Craft Specialization & Social Complexity

Craft specialization, the regular provision of products and/or services for exchange, also known as economic specialization, is correlated with social complexity in extant societies as well as in the archeological record (Costin 2007; Clark and Parry 1990; Clark and Blake 1994; Arnold 1992). Archeologists often make inferences about the social organization, politics and economy of a settlement based on the material remains of specialized craft goods. Specialized craft production is when people make more of something they need for their household and dependents and exchange the their surplus production for something else. There is a relationship between the level of craft specialization and social complexity. They both appear to progress hand-in-hand. Archeologists have found that the more evidence of specialized craft production there is, the greater the size and social complexity of its society. However, there are competing theories on the nature of the relationship. What are the independent factors that drive the formation of socially complex societies? Does social complexity produce economic specialization, exchange networks and the production and consumption of prestige goods (Diamond 1999)? Or, do specialized production of goods and services, financed by elite patrons, serve to produce and maintain social complexity by financing elite control of resources and symbolically validating their elite status with prestige objects? Which comes first, the craft specialization or the social complexity?

In this paper I will review the relationship between craft specialization and social complexity according to recent archeological theory. But first I will define some terms. Continue reading

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Four Neo-Evolutionists Walk into a Bar: Steward, White, Service & Fried

Neo-evolutionary anthropology developed in the mid-Twentieth Century as a response to the need to develop theories that better explained cultural differences, similarities and the processes of culture change than the British Structural-Functionalists or the American Historical Particularists. The need was especially felt in archeology for an empirical method that could be used to categorize types of societies from material evidence. This new theoretical perspective incorporated evolutionary theory with Marxism, Structural-Functionalism of British anthropology, the American Historical Particularists and other perspectives. Neo-evolutionists Julian Steward, Leslie White influenced their successors at Columbia University Elman Service, Morton Fried, Marvin Harris and Sidney Mintz . The following essay will compare and contrast the explanations for social evolution of Steward and White and that of their successors Service and Fried. Continue reading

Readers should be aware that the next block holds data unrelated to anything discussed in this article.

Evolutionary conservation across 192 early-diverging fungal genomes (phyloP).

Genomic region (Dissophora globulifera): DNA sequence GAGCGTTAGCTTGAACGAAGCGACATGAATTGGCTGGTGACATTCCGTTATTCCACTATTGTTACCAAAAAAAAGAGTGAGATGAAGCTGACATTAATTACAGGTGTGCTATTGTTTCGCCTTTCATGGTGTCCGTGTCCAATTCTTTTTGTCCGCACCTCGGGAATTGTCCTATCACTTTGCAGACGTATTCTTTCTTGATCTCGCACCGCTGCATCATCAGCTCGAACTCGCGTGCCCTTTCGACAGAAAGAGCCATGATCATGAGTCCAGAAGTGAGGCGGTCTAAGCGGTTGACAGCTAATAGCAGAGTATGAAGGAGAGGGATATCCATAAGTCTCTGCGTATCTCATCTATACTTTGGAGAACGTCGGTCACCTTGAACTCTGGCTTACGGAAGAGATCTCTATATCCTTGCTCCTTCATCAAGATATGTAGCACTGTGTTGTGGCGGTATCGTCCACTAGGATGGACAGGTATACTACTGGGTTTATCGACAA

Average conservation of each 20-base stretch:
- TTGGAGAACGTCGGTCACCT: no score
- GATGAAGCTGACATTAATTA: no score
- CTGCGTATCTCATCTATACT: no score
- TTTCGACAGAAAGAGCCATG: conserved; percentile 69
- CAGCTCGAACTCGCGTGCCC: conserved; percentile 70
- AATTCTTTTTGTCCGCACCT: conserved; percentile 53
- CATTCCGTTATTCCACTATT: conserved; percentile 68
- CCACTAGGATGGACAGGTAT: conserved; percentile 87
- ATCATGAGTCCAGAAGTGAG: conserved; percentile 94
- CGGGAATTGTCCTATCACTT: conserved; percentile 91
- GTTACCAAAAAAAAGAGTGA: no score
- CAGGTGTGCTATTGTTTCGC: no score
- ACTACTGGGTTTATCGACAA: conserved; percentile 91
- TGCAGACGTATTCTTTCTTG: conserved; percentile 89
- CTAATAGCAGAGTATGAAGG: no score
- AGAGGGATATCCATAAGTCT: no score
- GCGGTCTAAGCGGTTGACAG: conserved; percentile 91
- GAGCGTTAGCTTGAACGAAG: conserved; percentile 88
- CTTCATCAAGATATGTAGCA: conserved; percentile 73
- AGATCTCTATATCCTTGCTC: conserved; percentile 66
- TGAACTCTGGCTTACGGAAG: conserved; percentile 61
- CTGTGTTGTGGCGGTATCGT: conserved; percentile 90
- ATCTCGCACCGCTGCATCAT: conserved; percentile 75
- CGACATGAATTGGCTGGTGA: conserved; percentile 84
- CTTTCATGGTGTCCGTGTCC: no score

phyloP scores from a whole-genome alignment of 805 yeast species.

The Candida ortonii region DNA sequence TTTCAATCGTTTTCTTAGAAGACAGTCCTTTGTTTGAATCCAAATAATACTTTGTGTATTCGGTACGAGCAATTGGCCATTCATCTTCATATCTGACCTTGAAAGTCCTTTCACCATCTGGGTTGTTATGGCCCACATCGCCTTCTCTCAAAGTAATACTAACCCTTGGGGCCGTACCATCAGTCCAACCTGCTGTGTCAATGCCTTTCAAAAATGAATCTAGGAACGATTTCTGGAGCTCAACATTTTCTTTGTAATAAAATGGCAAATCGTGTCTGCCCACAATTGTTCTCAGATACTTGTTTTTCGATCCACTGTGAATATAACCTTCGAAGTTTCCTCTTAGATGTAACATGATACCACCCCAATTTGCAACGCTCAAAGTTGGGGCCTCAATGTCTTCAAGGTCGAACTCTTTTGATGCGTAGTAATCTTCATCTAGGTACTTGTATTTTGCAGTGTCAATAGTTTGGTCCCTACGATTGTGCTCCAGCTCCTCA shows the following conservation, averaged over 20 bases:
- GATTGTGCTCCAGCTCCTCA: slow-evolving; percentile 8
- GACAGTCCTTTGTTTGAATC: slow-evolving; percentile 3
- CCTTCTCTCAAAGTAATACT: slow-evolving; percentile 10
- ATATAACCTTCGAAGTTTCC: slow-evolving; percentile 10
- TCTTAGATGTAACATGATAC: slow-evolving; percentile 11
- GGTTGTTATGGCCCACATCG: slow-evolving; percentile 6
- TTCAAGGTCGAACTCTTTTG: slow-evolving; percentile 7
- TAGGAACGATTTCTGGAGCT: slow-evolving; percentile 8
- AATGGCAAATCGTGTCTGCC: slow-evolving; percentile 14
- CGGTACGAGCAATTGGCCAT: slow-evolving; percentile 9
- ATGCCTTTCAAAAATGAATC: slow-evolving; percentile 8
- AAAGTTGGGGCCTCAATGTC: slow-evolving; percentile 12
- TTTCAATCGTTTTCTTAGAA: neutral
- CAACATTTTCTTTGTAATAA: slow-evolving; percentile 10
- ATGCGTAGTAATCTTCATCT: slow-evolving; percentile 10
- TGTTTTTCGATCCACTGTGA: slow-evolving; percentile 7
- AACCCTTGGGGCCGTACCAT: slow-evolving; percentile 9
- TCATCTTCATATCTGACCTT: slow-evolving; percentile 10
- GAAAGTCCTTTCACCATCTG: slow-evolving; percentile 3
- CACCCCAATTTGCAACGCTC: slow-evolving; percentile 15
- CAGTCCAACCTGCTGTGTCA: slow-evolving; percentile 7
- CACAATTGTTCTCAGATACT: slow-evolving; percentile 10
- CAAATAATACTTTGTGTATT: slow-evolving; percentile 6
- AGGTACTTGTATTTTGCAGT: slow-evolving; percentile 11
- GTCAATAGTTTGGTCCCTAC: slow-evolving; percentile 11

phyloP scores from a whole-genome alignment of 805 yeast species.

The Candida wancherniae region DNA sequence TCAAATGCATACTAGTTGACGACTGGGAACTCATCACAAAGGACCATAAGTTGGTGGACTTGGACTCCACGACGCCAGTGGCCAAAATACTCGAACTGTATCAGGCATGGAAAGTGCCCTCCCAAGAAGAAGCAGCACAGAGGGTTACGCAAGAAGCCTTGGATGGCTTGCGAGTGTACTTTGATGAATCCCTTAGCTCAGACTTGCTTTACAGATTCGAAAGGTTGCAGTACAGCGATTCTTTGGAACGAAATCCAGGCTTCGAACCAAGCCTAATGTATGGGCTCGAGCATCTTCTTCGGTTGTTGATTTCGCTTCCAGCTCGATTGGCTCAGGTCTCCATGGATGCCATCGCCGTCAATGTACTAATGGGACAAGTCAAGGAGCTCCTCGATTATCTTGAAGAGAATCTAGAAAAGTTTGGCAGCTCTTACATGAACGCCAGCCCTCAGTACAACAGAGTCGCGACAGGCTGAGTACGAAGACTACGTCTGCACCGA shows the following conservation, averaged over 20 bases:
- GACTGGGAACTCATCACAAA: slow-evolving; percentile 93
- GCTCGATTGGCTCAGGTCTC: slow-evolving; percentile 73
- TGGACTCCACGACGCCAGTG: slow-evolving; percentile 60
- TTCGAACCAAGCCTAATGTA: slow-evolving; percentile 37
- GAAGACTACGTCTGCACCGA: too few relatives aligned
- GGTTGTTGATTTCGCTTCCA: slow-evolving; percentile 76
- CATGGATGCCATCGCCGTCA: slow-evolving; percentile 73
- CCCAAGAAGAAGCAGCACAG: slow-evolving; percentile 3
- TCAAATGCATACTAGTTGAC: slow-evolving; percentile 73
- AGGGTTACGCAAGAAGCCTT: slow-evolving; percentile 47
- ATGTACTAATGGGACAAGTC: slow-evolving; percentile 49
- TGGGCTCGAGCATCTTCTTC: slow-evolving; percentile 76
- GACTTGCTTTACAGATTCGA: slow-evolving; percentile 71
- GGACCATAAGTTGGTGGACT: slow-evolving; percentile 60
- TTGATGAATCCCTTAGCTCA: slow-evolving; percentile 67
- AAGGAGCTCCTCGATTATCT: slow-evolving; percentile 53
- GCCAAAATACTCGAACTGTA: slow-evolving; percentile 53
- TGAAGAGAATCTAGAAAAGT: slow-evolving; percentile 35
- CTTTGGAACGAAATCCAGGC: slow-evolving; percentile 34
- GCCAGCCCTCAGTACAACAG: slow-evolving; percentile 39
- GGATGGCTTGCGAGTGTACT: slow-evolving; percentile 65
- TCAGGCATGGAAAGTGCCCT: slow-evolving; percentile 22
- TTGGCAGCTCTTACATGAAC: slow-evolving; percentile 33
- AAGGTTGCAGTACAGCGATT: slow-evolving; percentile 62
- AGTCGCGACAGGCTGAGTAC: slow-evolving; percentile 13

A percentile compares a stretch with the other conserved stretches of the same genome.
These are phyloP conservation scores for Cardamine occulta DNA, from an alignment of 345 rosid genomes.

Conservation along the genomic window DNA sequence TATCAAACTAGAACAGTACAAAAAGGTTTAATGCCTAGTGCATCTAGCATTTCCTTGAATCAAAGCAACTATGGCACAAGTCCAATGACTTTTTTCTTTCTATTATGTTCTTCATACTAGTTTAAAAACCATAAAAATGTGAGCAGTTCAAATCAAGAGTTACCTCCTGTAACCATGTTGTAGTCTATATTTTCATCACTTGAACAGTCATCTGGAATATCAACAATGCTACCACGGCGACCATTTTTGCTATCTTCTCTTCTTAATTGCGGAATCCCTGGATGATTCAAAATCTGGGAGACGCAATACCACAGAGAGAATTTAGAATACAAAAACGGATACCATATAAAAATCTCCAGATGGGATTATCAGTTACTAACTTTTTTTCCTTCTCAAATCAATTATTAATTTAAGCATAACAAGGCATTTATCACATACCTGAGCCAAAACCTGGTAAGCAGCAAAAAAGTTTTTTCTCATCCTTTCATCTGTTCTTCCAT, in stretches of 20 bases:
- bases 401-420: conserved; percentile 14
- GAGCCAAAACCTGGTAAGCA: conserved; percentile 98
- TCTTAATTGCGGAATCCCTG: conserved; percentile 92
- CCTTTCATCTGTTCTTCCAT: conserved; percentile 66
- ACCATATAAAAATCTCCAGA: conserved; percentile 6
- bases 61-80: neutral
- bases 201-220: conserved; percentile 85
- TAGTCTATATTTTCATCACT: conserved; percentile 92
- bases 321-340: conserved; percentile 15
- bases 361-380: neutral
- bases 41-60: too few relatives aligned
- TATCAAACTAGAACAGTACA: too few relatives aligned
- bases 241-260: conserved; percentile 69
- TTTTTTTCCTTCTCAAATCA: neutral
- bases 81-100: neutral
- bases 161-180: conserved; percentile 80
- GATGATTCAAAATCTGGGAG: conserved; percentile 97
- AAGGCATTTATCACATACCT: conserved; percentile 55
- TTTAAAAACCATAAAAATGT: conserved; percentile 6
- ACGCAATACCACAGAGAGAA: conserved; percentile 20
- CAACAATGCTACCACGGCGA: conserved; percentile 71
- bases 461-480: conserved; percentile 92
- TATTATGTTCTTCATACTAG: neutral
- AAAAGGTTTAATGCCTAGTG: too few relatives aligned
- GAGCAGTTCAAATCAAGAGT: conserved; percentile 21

Archaeological Evidence of Chumash Social Complexity

Chumash Tomol (National Geographic)

Chumash Tomol (National Geographic)

Inferring the social complexity (also known as the “social inequality”) of a settlement from solely its material remains is a common task in archeology. Socially complex settlements have a social structure with a division of labor based on more than age and gender and a hierarchical ranking of certain groups with differential access to resources and power. A socially complex society implies an integration of differentiated social roles into a cohesive society with uniform expressions of solidarity or difference via language and culture–things that are variously manifest in its material culture. Continue reading